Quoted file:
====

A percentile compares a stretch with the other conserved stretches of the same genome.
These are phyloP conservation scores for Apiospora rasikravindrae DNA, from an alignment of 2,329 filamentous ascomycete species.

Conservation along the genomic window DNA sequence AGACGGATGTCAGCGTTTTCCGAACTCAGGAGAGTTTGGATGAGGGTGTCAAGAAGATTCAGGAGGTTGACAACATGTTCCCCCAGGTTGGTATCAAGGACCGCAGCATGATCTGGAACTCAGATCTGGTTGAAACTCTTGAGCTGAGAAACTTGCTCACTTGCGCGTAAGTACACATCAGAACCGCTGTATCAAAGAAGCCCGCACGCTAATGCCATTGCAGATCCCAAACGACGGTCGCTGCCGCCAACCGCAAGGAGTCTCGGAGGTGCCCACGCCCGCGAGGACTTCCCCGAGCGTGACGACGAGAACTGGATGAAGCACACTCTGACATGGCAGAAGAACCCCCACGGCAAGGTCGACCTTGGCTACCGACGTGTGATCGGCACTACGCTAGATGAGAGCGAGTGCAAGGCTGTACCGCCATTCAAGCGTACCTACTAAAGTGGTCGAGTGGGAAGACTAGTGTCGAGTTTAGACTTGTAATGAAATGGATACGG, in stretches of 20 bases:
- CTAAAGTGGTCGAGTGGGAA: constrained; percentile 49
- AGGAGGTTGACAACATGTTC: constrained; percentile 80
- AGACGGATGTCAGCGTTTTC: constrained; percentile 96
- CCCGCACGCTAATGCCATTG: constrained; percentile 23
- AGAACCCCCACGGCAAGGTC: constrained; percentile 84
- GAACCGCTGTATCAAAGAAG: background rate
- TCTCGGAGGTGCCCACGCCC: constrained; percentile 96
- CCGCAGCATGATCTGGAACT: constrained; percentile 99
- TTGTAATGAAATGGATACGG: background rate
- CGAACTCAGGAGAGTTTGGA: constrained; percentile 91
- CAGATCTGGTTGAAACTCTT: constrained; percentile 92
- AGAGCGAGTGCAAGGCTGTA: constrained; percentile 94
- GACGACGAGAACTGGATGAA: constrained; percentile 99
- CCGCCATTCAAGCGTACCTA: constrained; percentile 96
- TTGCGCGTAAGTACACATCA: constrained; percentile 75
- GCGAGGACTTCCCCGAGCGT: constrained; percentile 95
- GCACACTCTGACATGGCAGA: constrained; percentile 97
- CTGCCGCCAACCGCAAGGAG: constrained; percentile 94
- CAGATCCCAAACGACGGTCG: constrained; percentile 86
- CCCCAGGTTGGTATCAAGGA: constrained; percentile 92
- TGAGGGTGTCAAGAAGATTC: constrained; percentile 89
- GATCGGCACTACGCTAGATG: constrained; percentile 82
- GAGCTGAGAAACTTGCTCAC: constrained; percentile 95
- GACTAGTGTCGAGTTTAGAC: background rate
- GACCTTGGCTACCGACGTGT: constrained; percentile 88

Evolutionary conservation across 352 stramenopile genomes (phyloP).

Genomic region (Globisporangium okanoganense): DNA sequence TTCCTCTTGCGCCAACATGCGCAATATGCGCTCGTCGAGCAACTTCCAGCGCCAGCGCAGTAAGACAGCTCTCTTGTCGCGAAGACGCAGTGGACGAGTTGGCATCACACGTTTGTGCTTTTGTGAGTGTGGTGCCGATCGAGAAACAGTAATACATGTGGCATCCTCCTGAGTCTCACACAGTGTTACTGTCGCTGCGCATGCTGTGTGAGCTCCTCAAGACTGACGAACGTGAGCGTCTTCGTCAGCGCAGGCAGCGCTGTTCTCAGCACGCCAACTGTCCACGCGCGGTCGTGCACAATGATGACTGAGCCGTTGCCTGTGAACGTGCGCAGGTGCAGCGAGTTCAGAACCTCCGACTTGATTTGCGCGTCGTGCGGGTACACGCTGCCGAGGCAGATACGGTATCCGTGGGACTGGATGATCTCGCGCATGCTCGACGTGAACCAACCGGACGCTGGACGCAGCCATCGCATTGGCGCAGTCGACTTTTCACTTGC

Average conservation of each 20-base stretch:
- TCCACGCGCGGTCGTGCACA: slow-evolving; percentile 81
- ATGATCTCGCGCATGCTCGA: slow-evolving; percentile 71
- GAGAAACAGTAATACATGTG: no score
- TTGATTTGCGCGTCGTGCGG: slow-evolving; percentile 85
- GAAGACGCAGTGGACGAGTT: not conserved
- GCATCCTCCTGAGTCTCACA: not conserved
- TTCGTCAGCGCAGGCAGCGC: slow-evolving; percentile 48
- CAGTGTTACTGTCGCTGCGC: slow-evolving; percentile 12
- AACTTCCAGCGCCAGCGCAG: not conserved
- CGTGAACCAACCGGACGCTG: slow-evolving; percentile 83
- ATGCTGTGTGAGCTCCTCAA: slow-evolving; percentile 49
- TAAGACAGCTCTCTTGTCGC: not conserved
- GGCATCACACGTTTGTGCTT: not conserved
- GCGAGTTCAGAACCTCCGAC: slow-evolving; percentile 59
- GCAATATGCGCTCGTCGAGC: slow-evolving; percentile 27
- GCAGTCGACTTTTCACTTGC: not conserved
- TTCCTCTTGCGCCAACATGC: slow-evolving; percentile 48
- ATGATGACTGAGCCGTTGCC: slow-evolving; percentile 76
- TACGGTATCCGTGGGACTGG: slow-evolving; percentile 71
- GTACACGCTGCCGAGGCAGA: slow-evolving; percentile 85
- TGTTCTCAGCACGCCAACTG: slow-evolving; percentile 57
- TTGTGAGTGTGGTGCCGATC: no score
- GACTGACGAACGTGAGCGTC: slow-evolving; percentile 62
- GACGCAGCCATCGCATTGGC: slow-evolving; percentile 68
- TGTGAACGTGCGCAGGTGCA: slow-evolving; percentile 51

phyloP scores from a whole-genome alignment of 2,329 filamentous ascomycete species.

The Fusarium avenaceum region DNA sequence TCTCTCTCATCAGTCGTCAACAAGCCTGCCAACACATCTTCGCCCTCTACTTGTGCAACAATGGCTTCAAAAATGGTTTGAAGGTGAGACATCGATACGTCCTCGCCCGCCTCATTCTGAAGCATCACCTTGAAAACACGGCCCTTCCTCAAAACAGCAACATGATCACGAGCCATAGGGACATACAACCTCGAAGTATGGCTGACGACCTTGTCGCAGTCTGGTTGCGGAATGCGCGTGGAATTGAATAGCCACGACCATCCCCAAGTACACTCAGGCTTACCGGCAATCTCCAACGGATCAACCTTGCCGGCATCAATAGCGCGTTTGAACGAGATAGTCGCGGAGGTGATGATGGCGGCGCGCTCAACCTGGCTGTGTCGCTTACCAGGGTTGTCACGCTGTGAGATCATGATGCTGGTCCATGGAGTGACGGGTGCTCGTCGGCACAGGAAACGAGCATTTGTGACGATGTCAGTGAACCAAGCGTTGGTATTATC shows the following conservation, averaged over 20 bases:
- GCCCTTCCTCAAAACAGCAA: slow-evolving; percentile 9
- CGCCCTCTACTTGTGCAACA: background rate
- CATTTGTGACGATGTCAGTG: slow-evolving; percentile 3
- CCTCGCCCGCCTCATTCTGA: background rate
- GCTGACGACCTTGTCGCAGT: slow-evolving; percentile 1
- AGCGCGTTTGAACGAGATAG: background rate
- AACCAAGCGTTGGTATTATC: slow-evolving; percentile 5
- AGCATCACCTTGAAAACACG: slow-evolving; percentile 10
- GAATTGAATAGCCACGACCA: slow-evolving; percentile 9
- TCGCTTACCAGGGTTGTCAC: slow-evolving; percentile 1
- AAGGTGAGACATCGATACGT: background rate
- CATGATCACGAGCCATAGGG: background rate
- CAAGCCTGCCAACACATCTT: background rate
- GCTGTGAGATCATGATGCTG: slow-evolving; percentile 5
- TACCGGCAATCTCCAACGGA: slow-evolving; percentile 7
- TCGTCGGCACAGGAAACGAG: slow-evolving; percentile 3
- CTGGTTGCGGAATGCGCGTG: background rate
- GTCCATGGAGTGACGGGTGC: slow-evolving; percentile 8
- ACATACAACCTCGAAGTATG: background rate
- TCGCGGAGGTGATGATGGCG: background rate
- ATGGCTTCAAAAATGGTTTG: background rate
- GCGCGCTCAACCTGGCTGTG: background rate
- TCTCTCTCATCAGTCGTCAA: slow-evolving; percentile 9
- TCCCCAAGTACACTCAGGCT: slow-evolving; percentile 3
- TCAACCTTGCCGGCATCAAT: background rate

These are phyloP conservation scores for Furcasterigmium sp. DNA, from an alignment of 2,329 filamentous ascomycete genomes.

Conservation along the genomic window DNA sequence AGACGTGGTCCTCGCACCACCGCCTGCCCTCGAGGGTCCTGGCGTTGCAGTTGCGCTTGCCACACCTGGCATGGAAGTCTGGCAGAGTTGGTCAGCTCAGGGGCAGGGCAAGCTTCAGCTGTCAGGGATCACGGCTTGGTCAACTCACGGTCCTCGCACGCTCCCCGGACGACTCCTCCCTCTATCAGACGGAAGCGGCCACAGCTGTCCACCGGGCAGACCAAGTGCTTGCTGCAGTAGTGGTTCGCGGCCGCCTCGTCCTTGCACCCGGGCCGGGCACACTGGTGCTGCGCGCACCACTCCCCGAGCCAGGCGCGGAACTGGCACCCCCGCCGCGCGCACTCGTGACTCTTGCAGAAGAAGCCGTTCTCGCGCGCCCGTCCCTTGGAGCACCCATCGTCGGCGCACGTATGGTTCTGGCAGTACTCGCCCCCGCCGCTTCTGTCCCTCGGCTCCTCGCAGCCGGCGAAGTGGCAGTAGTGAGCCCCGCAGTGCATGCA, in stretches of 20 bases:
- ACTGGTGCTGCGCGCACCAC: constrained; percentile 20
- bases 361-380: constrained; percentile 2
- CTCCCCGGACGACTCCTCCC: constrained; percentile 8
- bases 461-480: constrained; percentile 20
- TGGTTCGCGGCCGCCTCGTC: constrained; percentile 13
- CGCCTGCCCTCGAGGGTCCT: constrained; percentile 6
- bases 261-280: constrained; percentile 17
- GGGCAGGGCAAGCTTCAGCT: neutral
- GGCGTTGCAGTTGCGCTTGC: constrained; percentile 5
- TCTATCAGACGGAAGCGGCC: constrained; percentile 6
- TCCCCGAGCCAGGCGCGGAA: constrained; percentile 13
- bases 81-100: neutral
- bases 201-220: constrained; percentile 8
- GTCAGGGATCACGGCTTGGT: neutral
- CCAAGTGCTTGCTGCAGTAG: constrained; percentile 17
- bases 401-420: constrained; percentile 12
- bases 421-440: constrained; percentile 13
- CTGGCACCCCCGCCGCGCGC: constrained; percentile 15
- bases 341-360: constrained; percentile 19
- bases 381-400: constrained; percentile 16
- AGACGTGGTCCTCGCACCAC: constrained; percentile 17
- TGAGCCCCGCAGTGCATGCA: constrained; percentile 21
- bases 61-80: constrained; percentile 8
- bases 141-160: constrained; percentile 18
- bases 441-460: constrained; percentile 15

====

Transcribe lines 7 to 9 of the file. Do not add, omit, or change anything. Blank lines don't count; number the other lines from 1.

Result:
- CCCGCACGCTAATGCCATTG: constrained; percentile 23
- AGAACCCCCACGGCAAGGTC: constrained; percentile 84
- GAACCGCTGTATCAAAGAAG: background rate